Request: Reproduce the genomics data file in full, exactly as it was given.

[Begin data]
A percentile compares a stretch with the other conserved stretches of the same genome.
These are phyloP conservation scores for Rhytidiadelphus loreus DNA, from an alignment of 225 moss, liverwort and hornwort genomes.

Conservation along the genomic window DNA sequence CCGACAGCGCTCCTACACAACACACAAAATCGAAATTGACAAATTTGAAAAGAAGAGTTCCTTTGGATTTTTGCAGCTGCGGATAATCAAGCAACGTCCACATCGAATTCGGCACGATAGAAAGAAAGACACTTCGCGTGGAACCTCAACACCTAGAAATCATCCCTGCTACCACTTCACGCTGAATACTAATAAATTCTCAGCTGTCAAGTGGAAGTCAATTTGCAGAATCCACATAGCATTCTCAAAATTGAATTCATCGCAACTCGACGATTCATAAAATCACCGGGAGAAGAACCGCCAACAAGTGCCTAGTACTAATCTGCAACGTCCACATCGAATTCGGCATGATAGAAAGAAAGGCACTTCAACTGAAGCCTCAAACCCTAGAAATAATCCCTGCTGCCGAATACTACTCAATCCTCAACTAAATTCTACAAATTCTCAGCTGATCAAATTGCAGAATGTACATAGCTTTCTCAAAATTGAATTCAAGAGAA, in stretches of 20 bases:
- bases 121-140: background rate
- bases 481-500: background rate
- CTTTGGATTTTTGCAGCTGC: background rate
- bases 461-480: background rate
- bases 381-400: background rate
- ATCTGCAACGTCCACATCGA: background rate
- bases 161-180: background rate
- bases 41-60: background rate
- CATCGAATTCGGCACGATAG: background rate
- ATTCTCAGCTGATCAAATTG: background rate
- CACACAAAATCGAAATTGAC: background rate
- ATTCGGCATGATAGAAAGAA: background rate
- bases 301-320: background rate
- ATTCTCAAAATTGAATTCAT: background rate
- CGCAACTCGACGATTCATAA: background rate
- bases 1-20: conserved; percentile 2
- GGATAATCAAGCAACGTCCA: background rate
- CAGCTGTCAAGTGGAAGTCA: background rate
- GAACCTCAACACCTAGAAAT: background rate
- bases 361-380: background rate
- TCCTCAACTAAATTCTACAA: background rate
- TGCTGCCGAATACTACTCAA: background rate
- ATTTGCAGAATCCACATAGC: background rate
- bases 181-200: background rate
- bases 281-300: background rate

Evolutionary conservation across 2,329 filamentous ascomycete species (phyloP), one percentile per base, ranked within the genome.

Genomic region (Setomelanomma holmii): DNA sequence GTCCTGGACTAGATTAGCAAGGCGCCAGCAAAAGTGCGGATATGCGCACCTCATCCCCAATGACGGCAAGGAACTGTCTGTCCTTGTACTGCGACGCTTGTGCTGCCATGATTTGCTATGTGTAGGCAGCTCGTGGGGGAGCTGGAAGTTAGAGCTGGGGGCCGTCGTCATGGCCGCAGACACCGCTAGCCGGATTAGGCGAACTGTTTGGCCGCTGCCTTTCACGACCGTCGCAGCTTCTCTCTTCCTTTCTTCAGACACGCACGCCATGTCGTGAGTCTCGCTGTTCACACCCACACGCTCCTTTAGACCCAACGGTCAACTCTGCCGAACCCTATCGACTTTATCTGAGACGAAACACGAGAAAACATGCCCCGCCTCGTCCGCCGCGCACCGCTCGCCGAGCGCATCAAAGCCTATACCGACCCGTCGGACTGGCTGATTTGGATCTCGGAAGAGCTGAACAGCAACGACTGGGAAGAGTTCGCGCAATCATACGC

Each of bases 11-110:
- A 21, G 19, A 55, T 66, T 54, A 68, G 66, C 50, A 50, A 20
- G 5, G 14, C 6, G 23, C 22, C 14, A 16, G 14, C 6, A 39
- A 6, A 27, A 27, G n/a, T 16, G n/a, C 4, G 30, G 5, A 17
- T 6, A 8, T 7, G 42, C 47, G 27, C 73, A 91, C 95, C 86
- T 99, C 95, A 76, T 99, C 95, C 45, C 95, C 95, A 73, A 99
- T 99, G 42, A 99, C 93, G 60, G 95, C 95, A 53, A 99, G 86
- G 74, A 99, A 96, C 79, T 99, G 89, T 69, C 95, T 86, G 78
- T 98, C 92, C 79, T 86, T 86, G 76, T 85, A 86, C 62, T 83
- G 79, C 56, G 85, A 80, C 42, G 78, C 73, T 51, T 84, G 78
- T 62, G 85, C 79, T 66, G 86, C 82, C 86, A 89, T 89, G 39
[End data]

A percentile compares a stretch with the other conserved stretches of the same genome.
These are phyloP conservation scores for Rhytidiadelphus loreus DNA, from an alignment of 225 moss, liverwort and hornwort genomes.

Conservation along the genomic window DNA sequence CCGACAGCGCTCCTACACAACACACAAAATCGAAATTGACAAATTTGAAAAGAAGAGTTCCTTTGGATTTTTGCAGCTGCGGATAATCAAGCAACGTCCACATCGAATTCGGCACGATAGAAAGAAAGACACTTCGCGTGGAACCTCAACACCTAGAAATCATCCCTGCTACCACTTCACGCTGAATACTAATAAATTCTCAGCTGTCAAGTGGAAGTCAATTTGCAGAATCCACATAGCATTCTCAAAATTGAATTCATCGCAACTCGACGATTCATAAAATCACCGGGAGAAGAACCGCCAACAAGTGCCTAGTACTAATCTGCAACGTCCACATCGAATTCGGCATGATAGAAAGAAAGGCACTTCAACTGAAGCCTCAAACCCTAGAAATAATCCCTGCTGCCGAATACTACTCAATCCTCAACTAAATTCTACAAATTCTCAGCTGATCAAATTGCAGAATGTACATAGCTTTCTCAAAATTGAATTCAAGAGAA, in stretches of 20 bases:
- bases 121-140: background rate
- bases 481-500: background rate
- CTTTGGATTTTTGCAGCTGC: background rate
- bases 461-480: background rate
- bases 381-400: background rate
- ATCTGCAACGTCCACATCGA: background rate
- bases 161-180: background rate
- bases 41-60: background rate
- CATCGAATTCGGCACGATAG: background rate
- ATTCTCAGCTGATCAAATTG: background rate
- CACACAAAATCGAAATTGAC: background rate
- ATTCGGCATGATAGAAAGAA: background rate
- bases 301-320: background rate
- ATTCTCAAAATTGAATTCAT: background rate
- CGCAACTCGACGATTCATAA: background rate
- bases 1-20: conserved; percentile 2
- GGATAATCAAGCAACGTCCA: background rate
- CAGCTGTCAAGTGGAAGTCA: background rate
- GAACCTCAACACCTAGAAAT: background rate
- bases 361-380: background rate
- TCCTCAACTAAATTCTACAA: background rate
- TGCTGCCGAATACTACTCAA: background rate
- ATTTGCAGAATCCACATAGC: background rate
- bases 181-200: background rate
- bases 281-300: background rate

Evolutionary conservation across 2,329 filamentous ascomycete species (phyloP), one percentile per base, ranked within the genome.

Genomic region (Setomelanomma holmii): DNA sequence GTCCTGGACTAGATTAGCAAGGCGCCAGCAAAAGTGCGGATATGCGCACCTCATCCCCAATGACGGCAAGGAACTGTCTGTCCTTGTACTGCGACGCTTGTGCTGCCATGATTTGCTATGTGTAGGCAGCTCGTGGGGGAGCTGGAAGTTAGAGCTGGGGGCCGTCGTCATGGCCGCAGACACCGCTAGCCGGATTAGGCGAACTGTTTGGCCGCTGCCTTTCACGACCGTCGCAGCTTCTCTCTTCCTTTCTTCAGACACGCACGCCATGTCGTGAGTCTCGCTGTTCACACCCACACGCTCCTTTAGACCCAACGGTCAACTCTGCCGAACCCTATCGACTTTATCTGAGACGAAACACGAGAAAACATGCCCCGCCTCGTCCGCCGCGCACCGCTCGCCGAGCGCATCAAAGCCTATACCGACCCGTCGGACTGGCTGATTTGGATCTCGGAAGAGCTGAACAGCAACGACTGGGAAGAGTTCGCGCAATCATACGC

Each of bases 11-110:
- A 21, G 19, A 55, T 66, T 54, A 68, G 66, C 50, A 50, A 20
- G 5, G 14, C 6, G 23, C 22, C 14, A 16, G 14, C 6, A 39
- A 6, A 27, A 27, G n/a, T 16, G n/a, C 4, G 30, G 5, A 17
- T 6, A 8, T 7, G 42, C 47, G 27, C 73, A 91, C 95, C 86
- T 99, C 95, A 76, T 99, C 95, C 45, C 95, C 95, A 73, A 99
- T 99, G 42, A 99, C 93, G 60, G 95, C 95, A 53, A 99, G 86
- G 74, A 99, A 96, C 79, T 99, G 89, T 69, C 95, T 86, G 78
- T 98, C 92, C 79, T 86, T 86, G 76, T 85, A 86, C 62, T 83
- G 79, C 56, G 85, A 80, C 42, G 78, C 73, T 51, T 84, G 78
- T 62, G 85, C 79, T 66, G 86, C 82, C 86, A 89, T 89, G 39